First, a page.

In view of the benefits of convenient contact with local supply chain and policy support of host governments, Tesla has resolved to establish a Gigafactory in Europe, its first overseas production base, in order to penetrate the market, with Germany having emerged as a front runner among a number of possible sites.
The decision has been made, in the wake of the rollout of supportive policy for electric cars by various European countries, which will accelerate the development of the electric-car market in Europe, boosting the scale of the local battery market to 250 billion euros by 2025. As a result, some major Asian battery suppliers, including CATL and Samsung, have stepped up their investments in Europe, including the setup local branches.
Elon Musk, Tesla CEO, confirmed on Twitter, that Germany is one of the optimal sites for the company's projected European factory. The factory is likely to be located in area bordering France and near Belgium. Presently, the company has an operating center in Prum of Germany, 100 kilometers away from the border with France and 30 kilometers from Belgium.
Prum is also the site of the headquarters of automaker Grohmann, acquired by Tesla in 2017. Grohmann also produces chip production equipment, airbag sensors, power steering controllers, and lithium-battery modules, on top of assembly robots installed at Tesla's US Gigafactory. Should the projected Gigafactory be sited in Prum, it will benefit from lower transportation cost for components and parts, boosting production efficiency and nimbleness.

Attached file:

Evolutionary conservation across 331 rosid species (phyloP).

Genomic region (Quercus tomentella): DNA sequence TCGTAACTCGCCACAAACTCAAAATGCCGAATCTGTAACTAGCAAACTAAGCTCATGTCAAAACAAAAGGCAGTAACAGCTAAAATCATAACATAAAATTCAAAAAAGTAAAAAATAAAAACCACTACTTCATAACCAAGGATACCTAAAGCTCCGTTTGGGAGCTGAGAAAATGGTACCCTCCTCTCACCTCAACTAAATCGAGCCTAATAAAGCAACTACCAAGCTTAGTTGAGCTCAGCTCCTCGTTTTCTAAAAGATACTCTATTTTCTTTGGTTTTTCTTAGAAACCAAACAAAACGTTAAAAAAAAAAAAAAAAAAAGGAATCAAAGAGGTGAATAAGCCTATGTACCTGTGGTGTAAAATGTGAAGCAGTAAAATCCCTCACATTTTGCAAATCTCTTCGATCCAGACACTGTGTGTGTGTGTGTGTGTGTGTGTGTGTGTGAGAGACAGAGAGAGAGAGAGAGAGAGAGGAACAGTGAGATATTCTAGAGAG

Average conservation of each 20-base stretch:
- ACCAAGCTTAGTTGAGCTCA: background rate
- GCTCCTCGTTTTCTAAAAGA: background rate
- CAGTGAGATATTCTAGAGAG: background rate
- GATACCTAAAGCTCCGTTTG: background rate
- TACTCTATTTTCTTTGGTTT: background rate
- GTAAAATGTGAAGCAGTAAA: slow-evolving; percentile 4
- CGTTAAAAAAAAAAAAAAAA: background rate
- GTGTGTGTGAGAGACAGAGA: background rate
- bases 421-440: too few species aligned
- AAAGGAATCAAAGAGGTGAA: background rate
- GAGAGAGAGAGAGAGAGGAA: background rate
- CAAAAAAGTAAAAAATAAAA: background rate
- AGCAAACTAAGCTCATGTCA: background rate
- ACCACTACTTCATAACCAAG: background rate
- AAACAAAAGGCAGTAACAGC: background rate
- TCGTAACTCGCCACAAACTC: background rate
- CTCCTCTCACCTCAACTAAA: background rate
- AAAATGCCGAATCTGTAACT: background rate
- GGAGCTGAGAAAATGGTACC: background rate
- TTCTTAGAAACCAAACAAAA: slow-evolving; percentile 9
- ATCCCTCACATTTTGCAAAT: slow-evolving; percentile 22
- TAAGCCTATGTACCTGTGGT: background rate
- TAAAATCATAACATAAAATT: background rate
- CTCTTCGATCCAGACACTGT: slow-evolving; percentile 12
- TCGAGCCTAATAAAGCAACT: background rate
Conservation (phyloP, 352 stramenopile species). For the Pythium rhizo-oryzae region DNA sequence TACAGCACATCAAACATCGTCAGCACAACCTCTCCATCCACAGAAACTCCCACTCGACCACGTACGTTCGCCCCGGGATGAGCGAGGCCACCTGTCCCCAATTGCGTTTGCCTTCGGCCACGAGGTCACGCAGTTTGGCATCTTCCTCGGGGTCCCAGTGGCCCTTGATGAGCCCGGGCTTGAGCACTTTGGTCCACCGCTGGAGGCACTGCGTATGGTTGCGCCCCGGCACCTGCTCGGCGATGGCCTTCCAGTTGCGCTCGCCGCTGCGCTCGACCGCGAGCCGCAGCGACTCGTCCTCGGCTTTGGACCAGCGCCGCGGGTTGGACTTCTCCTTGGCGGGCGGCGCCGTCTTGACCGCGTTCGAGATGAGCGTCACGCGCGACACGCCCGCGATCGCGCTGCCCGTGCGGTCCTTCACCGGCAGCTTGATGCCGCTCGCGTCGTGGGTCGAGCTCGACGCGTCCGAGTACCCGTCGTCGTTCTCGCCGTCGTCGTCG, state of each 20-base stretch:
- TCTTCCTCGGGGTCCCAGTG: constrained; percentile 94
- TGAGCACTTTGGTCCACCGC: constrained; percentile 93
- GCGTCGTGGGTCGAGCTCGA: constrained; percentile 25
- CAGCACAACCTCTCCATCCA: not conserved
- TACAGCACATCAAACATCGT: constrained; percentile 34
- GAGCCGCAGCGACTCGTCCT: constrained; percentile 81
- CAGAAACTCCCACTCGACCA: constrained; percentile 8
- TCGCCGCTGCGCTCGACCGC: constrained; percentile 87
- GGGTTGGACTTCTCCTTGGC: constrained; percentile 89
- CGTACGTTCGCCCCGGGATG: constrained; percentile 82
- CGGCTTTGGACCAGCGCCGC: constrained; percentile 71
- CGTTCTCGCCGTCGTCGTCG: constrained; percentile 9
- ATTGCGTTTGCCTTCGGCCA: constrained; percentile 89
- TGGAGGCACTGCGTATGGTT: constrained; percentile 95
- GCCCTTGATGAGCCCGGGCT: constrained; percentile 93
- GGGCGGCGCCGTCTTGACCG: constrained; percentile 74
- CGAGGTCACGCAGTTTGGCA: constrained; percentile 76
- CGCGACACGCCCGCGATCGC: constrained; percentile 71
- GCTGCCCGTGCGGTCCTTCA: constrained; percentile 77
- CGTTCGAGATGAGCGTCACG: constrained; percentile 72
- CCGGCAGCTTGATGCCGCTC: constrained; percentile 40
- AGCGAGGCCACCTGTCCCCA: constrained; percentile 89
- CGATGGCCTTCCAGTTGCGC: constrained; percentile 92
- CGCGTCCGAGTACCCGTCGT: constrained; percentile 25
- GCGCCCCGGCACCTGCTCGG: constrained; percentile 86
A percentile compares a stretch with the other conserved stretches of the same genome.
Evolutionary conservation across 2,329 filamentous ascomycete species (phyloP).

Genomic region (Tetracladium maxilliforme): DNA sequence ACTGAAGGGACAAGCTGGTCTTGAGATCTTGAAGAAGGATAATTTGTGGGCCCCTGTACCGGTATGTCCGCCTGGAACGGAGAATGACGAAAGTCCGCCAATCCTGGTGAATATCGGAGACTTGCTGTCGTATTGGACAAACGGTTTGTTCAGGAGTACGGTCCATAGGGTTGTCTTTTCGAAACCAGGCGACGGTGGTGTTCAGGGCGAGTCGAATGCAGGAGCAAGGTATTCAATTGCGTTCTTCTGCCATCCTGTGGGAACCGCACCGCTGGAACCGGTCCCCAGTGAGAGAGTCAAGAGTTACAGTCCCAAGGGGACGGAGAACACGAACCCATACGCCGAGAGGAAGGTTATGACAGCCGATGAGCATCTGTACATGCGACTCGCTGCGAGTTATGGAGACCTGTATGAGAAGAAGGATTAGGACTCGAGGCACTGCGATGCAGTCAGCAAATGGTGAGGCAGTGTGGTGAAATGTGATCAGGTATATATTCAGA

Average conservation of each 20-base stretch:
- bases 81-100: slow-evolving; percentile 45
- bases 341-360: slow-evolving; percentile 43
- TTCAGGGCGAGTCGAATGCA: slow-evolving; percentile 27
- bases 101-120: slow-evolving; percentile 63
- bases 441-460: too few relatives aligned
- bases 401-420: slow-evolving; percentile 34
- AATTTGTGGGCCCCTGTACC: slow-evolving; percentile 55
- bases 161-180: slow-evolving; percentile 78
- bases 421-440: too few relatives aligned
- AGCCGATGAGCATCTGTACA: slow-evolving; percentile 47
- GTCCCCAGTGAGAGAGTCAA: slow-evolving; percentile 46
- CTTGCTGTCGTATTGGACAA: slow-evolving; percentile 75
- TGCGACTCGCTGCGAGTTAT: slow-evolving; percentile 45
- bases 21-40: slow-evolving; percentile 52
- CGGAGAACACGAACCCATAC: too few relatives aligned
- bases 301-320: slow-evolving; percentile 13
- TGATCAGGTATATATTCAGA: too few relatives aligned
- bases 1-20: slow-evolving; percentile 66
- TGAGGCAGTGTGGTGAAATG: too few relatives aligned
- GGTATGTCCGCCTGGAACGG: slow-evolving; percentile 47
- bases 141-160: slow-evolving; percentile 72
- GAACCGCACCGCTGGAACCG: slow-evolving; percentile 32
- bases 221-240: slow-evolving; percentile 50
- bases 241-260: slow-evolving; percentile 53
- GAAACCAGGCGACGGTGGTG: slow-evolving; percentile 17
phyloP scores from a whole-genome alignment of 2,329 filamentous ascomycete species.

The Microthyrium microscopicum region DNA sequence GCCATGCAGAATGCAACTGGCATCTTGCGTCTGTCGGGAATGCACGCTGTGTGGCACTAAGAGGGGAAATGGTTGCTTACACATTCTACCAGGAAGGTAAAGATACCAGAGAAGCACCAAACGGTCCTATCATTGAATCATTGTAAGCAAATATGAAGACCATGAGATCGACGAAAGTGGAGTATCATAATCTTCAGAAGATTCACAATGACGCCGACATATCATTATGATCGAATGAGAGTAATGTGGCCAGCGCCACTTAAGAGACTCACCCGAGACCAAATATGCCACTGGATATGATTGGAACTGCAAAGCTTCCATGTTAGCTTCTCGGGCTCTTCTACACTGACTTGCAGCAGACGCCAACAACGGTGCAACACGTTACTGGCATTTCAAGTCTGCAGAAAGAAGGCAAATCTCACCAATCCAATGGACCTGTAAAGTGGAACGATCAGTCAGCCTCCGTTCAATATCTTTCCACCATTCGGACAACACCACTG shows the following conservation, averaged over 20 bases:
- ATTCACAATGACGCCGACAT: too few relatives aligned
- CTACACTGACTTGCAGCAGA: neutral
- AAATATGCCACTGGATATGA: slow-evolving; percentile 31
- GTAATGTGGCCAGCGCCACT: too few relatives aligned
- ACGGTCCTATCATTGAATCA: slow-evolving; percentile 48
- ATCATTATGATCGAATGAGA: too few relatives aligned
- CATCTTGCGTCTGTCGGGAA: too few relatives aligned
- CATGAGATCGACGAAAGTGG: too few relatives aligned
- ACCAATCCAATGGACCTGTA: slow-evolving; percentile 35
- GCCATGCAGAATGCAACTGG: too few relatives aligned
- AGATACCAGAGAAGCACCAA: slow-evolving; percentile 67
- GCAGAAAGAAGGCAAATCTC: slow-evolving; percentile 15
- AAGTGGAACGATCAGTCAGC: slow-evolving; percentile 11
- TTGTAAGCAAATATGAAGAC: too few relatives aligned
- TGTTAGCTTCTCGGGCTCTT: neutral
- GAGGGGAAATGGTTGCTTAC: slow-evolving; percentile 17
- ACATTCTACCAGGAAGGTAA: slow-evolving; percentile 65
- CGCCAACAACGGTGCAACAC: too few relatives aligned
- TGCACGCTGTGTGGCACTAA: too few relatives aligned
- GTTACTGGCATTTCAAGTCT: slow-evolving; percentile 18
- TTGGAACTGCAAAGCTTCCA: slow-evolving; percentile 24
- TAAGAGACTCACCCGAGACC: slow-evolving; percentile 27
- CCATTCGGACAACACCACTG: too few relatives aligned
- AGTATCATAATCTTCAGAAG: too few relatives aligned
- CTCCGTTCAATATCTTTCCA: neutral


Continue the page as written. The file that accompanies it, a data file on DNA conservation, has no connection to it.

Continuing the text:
It is not clear that whether Tesla will continue partnering with Panasonic, its battery supplier, for the projected Gigafactory in Europe, as what it did for the plan of building three new Gigafactories unveiled previously.
Asian suppliers have emerged as dominant players on Europe's increasingly competitive battery market, as evidenced by the choice of LG Chem, Samsung, and CATL by Volkswagen, Europe's largest automaker, as its battery suppliers. In order to obtain better policy support, CATL is in talks with host governments for setup of factories in Europe. Faced with competition from Asian and other suppliers, TerraE of Germany and Northvolt of Sweden have announced plans building large-scale lithium-battery factories in Europe.
(Collaborative media: TechNews, first photo courtesy of Tesla)